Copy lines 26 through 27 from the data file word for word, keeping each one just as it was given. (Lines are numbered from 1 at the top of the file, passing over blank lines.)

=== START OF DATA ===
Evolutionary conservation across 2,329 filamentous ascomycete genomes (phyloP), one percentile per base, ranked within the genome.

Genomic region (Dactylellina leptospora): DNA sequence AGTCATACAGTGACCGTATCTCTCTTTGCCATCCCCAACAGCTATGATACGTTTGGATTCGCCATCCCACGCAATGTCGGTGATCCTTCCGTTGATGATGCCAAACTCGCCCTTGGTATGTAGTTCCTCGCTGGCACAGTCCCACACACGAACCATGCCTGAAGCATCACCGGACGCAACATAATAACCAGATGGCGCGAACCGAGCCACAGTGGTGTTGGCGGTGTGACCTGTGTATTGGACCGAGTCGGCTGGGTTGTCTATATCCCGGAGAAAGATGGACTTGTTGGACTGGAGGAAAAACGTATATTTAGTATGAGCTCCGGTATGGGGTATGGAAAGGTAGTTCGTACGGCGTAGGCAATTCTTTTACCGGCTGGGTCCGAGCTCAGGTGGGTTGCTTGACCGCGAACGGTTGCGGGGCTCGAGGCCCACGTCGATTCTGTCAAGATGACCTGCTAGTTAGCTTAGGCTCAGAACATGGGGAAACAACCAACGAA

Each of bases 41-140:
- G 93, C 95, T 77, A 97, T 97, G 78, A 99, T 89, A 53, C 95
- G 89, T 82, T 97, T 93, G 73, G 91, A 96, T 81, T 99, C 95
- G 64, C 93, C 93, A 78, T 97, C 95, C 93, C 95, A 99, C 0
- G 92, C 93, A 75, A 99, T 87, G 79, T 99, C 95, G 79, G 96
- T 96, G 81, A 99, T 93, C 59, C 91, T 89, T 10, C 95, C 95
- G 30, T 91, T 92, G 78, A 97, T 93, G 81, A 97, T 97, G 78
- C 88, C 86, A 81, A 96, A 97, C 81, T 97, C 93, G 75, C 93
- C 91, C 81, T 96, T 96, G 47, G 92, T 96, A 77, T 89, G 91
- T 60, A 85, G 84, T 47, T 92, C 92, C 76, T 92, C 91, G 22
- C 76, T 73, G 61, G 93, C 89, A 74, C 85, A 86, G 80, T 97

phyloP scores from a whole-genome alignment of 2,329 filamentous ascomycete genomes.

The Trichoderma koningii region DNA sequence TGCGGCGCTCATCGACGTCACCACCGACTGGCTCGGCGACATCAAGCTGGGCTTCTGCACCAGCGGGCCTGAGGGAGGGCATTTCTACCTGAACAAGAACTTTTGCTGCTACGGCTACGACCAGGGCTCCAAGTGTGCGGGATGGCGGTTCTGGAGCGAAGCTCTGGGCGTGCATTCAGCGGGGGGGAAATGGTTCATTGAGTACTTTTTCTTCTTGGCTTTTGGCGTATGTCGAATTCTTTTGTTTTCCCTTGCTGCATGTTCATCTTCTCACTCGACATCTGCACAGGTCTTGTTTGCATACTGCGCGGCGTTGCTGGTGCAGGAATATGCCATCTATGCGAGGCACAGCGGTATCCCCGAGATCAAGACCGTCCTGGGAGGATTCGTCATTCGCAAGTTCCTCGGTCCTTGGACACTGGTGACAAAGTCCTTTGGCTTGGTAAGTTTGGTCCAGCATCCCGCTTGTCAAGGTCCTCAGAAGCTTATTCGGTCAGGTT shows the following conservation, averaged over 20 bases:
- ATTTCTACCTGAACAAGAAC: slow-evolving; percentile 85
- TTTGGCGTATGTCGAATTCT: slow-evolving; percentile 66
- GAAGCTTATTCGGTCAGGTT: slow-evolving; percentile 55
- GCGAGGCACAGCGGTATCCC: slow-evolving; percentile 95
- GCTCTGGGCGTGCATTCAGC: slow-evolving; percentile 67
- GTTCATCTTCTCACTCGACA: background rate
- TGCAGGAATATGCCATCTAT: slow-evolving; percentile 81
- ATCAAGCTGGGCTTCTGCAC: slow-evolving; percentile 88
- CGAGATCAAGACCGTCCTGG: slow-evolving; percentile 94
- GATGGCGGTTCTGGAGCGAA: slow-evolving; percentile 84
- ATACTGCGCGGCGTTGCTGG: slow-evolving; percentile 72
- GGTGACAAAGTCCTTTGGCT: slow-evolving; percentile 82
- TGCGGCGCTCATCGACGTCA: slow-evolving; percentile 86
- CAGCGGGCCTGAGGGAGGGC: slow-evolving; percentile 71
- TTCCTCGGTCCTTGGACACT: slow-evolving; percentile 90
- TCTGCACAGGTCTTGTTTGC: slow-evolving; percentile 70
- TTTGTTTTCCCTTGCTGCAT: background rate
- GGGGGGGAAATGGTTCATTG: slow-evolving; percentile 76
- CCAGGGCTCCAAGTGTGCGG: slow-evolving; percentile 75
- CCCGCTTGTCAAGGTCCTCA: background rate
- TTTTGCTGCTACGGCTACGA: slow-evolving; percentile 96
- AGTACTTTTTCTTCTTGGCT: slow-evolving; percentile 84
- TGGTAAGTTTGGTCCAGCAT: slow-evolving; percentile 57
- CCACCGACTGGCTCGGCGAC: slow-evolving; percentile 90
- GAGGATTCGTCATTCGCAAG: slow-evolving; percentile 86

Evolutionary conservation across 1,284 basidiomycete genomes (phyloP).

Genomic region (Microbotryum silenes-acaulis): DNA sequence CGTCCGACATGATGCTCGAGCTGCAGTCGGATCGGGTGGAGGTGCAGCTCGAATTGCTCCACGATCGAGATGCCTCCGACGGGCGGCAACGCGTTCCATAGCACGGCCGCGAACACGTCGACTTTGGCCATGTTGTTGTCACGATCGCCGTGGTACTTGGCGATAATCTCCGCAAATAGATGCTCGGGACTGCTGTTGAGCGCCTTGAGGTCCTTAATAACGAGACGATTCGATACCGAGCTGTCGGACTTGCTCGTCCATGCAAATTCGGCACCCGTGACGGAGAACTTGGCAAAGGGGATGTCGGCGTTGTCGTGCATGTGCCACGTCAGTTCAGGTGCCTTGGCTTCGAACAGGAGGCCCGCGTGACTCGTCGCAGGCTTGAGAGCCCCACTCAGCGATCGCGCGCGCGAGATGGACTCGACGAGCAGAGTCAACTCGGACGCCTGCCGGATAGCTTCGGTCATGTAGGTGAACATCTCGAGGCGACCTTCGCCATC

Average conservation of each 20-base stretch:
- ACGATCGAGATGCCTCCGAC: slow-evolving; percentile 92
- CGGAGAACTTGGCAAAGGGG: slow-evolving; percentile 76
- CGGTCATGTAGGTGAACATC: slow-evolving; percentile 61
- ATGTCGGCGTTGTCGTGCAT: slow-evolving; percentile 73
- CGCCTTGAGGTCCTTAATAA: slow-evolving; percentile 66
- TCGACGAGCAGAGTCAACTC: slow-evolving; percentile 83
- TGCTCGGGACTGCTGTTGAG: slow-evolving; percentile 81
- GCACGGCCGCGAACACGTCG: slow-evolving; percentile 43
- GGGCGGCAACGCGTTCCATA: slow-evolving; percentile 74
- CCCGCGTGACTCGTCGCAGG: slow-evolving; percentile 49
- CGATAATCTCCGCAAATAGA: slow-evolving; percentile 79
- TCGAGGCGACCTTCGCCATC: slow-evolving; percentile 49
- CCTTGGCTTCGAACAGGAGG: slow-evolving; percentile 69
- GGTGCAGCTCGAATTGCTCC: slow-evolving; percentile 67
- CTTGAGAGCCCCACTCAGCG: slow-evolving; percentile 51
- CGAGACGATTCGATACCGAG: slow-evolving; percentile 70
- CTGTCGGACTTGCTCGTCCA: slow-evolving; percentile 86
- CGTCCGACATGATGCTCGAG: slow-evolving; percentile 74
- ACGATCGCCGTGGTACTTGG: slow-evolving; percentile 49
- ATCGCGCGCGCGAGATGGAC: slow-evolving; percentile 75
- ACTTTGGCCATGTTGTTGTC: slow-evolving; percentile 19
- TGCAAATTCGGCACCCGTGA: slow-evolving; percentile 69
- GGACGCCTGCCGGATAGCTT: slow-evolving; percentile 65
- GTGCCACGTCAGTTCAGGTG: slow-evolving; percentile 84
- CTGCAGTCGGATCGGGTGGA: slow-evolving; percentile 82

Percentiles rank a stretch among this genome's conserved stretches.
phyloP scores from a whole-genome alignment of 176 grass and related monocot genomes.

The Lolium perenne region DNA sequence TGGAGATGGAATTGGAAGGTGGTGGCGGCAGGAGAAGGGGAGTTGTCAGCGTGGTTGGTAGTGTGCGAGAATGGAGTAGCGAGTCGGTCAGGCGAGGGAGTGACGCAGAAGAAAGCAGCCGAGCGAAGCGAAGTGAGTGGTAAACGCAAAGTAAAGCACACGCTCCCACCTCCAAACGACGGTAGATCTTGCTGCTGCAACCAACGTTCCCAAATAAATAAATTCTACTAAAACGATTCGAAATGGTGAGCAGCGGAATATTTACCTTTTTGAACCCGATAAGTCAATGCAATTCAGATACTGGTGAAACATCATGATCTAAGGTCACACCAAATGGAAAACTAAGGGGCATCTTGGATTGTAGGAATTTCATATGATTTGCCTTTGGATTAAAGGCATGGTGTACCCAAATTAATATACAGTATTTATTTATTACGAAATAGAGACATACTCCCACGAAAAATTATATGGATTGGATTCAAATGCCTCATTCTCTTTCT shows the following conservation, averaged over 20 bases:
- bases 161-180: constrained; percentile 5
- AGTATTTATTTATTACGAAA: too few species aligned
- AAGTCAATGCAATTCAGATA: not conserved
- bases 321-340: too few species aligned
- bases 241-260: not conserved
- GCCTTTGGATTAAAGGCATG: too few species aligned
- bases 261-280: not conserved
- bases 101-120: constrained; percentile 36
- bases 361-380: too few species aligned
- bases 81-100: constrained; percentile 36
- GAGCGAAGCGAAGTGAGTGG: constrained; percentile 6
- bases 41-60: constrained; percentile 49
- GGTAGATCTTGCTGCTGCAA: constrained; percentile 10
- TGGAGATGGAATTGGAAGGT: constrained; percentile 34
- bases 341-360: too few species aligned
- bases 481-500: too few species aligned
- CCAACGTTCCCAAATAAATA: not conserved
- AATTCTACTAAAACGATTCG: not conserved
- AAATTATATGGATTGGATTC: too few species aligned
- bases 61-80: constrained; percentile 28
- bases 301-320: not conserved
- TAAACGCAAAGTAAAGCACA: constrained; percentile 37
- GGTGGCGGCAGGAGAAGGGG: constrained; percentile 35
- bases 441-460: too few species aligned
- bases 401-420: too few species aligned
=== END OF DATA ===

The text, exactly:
- ATACTGCGCGGCGTTGCTGG: slow-evolving; percentile 72
- GGTGACAAAGTCCTTTGGCT: slow-evolving; percentile 82